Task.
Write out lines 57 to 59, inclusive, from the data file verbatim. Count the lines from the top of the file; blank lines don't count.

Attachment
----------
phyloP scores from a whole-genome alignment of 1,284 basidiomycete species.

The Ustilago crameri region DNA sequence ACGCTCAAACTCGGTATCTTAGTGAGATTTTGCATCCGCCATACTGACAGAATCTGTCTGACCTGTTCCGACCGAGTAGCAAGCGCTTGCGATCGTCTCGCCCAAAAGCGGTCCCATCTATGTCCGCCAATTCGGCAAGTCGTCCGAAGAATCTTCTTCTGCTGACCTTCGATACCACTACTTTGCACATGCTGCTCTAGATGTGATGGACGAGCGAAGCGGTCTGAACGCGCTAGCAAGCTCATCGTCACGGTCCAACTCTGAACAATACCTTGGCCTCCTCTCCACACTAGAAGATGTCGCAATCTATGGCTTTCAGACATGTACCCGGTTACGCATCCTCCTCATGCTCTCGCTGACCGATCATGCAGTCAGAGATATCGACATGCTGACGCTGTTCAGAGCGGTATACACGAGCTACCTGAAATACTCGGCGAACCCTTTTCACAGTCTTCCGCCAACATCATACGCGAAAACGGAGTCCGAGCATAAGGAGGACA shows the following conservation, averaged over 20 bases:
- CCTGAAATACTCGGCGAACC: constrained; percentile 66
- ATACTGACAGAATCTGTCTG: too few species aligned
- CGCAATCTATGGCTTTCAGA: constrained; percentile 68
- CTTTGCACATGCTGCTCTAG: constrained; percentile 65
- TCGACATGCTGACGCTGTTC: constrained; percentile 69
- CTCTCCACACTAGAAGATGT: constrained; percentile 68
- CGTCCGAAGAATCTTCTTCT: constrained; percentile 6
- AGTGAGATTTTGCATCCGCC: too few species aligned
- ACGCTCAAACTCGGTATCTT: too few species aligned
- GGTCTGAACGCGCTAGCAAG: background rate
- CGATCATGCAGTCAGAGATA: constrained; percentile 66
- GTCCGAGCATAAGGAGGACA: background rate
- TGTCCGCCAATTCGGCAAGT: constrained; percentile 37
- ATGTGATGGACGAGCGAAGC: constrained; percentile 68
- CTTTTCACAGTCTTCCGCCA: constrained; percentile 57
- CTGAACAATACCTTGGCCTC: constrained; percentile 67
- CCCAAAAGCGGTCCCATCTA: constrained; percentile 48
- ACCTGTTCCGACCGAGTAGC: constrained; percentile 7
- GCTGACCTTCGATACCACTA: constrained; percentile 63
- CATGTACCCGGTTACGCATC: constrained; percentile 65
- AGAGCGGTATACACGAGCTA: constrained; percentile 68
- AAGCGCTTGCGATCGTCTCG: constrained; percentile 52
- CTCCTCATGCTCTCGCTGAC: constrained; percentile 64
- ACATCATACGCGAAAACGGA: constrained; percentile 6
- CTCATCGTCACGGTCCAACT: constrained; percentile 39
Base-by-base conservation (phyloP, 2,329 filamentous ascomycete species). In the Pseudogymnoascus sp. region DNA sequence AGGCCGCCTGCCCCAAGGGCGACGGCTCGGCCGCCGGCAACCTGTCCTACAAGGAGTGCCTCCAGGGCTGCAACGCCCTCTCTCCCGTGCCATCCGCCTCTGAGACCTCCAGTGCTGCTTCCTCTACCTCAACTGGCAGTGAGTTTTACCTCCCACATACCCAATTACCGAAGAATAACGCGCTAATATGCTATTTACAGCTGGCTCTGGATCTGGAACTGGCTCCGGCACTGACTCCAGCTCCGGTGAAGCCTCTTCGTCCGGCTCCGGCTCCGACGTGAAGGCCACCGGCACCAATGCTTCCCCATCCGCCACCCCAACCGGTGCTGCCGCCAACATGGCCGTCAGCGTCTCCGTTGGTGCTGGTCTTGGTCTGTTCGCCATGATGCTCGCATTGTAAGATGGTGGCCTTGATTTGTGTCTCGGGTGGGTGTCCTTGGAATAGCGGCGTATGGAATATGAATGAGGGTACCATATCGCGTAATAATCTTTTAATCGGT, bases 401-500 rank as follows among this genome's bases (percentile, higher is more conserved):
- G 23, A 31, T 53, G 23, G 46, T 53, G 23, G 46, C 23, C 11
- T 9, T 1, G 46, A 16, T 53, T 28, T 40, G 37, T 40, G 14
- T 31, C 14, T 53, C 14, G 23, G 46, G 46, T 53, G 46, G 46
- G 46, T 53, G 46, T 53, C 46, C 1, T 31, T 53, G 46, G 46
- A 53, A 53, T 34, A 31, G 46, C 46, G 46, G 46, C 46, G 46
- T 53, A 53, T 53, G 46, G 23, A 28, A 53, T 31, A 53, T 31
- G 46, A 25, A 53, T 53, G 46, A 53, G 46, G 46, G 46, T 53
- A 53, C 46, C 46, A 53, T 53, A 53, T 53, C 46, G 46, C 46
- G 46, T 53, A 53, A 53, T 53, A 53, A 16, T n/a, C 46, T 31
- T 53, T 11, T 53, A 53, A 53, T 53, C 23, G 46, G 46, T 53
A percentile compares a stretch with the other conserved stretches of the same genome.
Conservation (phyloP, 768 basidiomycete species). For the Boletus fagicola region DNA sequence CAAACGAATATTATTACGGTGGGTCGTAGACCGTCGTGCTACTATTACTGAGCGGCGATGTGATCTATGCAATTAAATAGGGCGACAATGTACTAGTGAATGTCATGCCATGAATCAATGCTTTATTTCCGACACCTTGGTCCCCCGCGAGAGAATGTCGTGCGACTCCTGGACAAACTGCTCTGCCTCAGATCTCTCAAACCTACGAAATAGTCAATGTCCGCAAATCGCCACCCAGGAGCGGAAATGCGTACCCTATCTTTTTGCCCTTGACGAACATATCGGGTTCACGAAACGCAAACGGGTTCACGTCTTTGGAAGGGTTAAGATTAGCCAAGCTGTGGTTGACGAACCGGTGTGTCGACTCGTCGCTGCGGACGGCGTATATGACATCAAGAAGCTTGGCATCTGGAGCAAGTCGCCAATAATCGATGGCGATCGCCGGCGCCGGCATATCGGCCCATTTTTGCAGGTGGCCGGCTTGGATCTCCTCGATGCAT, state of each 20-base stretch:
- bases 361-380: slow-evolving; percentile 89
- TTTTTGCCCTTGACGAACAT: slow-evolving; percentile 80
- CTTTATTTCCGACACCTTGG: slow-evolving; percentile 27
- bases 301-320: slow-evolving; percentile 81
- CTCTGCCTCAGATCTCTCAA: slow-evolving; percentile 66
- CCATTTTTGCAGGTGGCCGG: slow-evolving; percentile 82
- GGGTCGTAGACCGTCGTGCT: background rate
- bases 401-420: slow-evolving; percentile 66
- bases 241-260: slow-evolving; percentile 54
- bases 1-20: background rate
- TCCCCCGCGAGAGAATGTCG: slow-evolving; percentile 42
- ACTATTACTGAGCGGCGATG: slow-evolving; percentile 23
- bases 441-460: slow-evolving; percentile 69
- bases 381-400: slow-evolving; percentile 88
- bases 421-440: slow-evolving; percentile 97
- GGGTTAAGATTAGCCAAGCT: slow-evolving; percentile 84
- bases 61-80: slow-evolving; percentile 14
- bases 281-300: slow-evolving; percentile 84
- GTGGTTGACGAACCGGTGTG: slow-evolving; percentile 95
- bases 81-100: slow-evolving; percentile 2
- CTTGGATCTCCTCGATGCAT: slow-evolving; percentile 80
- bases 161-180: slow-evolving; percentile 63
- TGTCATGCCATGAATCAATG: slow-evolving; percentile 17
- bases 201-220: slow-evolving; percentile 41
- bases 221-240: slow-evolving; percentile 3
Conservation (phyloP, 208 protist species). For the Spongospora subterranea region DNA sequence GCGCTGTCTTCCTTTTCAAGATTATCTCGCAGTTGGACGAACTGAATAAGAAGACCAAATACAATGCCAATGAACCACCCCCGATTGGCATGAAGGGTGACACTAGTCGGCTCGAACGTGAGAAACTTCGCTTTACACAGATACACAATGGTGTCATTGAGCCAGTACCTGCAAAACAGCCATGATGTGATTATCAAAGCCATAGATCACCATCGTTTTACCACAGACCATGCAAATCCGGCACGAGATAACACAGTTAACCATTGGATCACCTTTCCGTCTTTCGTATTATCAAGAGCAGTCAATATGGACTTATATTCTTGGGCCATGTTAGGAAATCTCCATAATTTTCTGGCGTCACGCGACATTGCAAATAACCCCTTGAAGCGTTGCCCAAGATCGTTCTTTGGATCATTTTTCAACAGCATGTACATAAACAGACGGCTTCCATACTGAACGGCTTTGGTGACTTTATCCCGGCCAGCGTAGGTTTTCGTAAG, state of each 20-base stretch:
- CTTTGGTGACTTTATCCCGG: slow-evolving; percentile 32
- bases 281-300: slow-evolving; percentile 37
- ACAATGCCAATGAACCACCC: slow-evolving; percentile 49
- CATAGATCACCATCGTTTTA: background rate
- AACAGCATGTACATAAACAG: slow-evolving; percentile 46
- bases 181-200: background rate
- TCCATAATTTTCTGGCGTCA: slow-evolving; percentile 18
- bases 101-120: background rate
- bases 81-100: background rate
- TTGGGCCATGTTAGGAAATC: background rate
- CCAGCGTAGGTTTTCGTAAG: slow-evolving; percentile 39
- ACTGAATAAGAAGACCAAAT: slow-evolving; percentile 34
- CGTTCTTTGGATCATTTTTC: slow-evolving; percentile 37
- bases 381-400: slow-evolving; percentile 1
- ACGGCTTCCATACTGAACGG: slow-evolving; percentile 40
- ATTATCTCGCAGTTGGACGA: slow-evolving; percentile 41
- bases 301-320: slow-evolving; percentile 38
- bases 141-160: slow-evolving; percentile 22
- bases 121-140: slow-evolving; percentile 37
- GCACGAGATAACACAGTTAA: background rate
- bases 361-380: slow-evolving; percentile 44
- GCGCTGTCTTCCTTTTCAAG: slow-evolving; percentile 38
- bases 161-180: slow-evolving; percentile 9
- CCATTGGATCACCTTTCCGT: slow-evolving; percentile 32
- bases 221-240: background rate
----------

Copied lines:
- bases 61-80: slow-evolving; percentile 14
- bases 281-300: slow-evolving; percentile 84
- GTGGTTGACGAACCGGTGTG: slow-evolving; percentile 95